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This Home Invader Stinks

Above: Brown marmorated stink bug. Photo credit: John Obermeyer.

Most homeowners in northern Indiana are now quite familiar with the brown marmorated stink bug (BMSB), Halyomorpha halys. After enduring the great invasions of ladybugs (Asian lady beetles) in the late 1990s and early 2000s, this insect may be the one most homeowners would now crown as most annoying. And, it stinks!

The stink bug is aptly named for its stench and marbled, streaky appearance. It releases a pungent chemical as a defense mechanism when threatened. It is a potentially serious pest for homeowners and fruit growers in particular, but can also affect certain vegetables and field crops. Unlike the Asian lady beetle, which has some redeeming qualities as a predator outside, this relatively new insect is a pest both inside and outside.

Brown marmorated stink bug with identification clues included. Photo credit: John Obermeyer.

Indiana is home to other common stink bugs: the predatory stink bug (Podisus maculiventris, also brown in color and beneficial), the one-spotted stink bug (Euschistus variolarius, brown in color, a pest of crops) and the green stink bug (Acrosternum hilare (Say), a pest of landscape plants and soybeans), and others. The predatory stink bug and one-spotted stink bug are somewhat similar in appearance to the brown marmorated stink bug (BMSB), but lack two light bands on the last two segments of their antennae.

BMSB is a native of Japan, Korea, China, and Taiwan, and was first reported in the United States in Pennsylvania in 1998. The invasive pest has also been found in other eastern and midwestern states; it was first confirmed in Indiana in 2010.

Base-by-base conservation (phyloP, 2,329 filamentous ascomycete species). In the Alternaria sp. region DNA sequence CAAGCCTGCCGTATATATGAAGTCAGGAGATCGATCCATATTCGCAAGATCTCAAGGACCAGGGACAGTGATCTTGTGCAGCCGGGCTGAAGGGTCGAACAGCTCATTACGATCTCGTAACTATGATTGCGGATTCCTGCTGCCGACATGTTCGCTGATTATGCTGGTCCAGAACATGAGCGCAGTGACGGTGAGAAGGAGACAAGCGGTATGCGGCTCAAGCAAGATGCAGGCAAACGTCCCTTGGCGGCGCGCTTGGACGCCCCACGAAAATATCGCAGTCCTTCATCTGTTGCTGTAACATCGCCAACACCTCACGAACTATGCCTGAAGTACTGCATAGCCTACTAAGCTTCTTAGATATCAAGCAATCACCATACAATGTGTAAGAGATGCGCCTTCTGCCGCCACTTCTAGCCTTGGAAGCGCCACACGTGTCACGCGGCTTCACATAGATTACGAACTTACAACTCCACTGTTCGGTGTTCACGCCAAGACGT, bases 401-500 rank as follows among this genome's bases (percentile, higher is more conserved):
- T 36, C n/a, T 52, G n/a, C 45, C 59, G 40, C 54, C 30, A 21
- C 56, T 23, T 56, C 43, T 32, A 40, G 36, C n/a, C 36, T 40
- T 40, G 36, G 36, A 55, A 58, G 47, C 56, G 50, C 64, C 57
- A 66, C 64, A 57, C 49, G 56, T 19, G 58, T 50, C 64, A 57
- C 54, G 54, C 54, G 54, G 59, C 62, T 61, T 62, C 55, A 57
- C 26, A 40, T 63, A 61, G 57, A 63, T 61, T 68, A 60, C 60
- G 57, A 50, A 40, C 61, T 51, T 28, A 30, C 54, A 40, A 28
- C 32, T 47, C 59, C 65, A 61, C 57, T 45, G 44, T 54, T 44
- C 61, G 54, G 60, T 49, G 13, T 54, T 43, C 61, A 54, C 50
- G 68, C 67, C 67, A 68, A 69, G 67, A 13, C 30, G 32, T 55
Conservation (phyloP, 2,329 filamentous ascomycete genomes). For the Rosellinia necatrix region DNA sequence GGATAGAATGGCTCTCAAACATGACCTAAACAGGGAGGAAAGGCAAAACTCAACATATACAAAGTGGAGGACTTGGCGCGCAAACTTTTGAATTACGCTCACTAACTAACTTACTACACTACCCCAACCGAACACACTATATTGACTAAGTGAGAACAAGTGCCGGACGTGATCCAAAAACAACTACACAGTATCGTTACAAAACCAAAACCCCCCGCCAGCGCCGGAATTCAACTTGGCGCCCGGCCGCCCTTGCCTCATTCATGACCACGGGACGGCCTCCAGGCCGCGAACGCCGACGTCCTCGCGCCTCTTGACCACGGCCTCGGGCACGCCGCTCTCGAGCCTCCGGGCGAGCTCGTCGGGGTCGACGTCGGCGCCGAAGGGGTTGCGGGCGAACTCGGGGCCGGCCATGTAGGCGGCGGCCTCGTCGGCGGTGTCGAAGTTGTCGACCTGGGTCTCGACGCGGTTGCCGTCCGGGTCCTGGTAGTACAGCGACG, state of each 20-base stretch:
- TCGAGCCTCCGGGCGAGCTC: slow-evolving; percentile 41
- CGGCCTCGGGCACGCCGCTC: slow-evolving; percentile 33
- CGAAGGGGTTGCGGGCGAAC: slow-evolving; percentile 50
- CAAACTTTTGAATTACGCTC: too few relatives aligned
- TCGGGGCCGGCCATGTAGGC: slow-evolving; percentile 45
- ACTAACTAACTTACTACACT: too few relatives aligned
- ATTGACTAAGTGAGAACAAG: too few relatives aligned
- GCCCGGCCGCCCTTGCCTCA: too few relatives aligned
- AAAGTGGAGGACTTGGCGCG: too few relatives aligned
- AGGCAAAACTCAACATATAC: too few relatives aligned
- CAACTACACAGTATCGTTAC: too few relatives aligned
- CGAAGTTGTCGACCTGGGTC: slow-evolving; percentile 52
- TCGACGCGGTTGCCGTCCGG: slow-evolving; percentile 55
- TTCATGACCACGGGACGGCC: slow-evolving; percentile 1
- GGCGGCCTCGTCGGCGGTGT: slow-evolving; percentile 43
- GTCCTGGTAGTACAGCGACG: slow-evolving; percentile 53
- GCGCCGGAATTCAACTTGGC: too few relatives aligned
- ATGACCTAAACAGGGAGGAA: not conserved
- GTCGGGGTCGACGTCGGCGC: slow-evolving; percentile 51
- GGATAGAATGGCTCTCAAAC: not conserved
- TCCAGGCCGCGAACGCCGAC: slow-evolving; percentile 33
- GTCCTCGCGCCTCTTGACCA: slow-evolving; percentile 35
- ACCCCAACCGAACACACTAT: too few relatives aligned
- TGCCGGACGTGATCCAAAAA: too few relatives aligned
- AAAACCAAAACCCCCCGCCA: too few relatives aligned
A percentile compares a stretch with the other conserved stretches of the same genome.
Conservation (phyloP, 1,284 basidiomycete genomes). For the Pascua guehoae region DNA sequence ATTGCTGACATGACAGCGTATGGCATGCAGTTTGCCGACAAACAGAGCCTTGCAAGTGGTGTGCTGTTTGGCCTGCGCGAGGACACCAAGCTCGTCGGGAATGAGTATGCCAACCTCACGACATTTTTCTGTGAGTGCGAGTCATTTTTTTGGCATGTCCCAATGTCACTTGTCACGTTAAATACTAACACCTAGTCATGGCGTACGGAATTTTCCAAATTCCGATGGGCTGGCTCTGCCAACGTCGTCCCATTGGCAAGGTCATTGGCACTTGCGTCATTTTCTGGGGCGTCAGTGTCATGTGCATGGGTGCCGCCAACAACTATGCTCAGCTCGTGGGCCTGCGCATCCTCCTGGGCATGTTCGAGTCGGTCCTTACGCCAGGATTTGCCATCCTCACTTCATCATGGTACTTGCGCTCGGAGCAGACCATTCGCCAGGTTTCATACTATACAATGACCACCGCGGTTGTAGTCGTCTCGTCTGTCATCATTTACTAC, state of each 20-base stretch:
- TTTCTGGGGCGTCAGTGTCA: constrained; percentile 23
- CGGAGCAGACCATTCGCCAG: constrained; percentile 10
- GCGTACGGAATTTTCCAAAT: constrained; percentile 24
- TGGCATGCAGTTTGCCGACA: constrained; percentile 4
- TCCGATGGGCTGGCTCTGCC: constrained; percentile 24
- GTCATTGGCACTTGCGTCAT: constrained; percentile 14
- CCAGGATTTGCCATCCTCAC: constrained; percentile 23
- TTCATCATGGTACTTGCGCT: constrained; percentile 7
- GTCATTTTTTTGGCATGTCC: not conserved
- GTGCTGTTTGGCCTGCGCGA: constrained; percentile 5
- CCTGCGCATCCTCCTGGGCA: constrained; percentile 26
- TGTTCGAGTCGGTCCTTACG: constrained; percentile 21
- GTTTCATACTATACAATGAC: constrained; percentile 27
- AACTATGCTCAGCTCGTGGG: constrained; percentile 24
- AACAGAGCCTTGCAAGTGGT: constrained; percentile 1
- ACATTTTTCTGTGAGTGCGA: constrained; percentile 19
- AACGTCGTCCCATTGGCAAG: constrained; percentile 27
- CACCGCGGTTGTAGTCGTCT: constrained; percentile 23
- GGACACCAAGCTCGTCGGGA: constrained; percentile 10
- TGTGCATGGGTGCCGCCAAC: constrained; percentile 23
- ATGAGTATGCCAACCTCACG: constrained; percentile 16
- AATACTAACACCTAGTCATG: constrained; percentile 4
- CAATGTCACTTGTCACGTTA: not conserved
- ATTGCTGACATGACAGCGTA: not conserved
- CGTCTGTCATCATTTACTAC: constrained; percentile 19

The insect can invade houses in the fall, much like the multicolored Asian lady beetle. The bugs will not cause damage in the home, but will be annoying and will smell bad when disturbed.

Experiences in other parts of the country indicate that the brown marmorated stink bug first will be a pest in homes for a few years before it becomes a crop pest. As with the Asian lady beetle, homeowners should take steps that include caulking around windows and repairing screens to prevent invasion. Exterior surface applications of insecticides may offer some protection.

Once inside, homeowners can use a broom and dustpan, or a vacuum equipped with a vacuum bag. After collection, bugs can be drowned in soapy water. If using a vacuum, be sure to destroy the vacuum bag after collecting bugs. Stink bugs left inside a vacuum cleaner may begin to give off a disagreeable odor.

The heaviest damage in orchards tends to be in rows bordering woodlands in the tops of fruit trees. In apples, the insect can cause “corky” spots under the skin that can become somewhat sunken or “catfaced” over time. Damage can occur on peaches, apples, nectarines, and pears.

In vegetables, researchers said peppers, tomatoes, sweet corn, okra, and beans suffer the most damage. They reported that BMSB can transmit yeasts and bacteria that can damage fruit and cause rots.

Vegetable growers in the mid-Atlantic region have achieved some success in managing this crop with floating row covers – a physical barrier that prevents the bug from getting to the crop during periods of peak activity. They continue to experiment with trap crops, pheromone monitoring traps, and biological controls.

For additional information, consult Purdue Extension’s most recent publication on this pest entitled, “Brown Marmorated Stink Bug in Homes” at www.edustore.purdue.edu. Additionally, a lot of in-depth information about BMSB, including what researchers are doing about BMSB in specialty crops, is available at: http://www.stopbmsb.org/.

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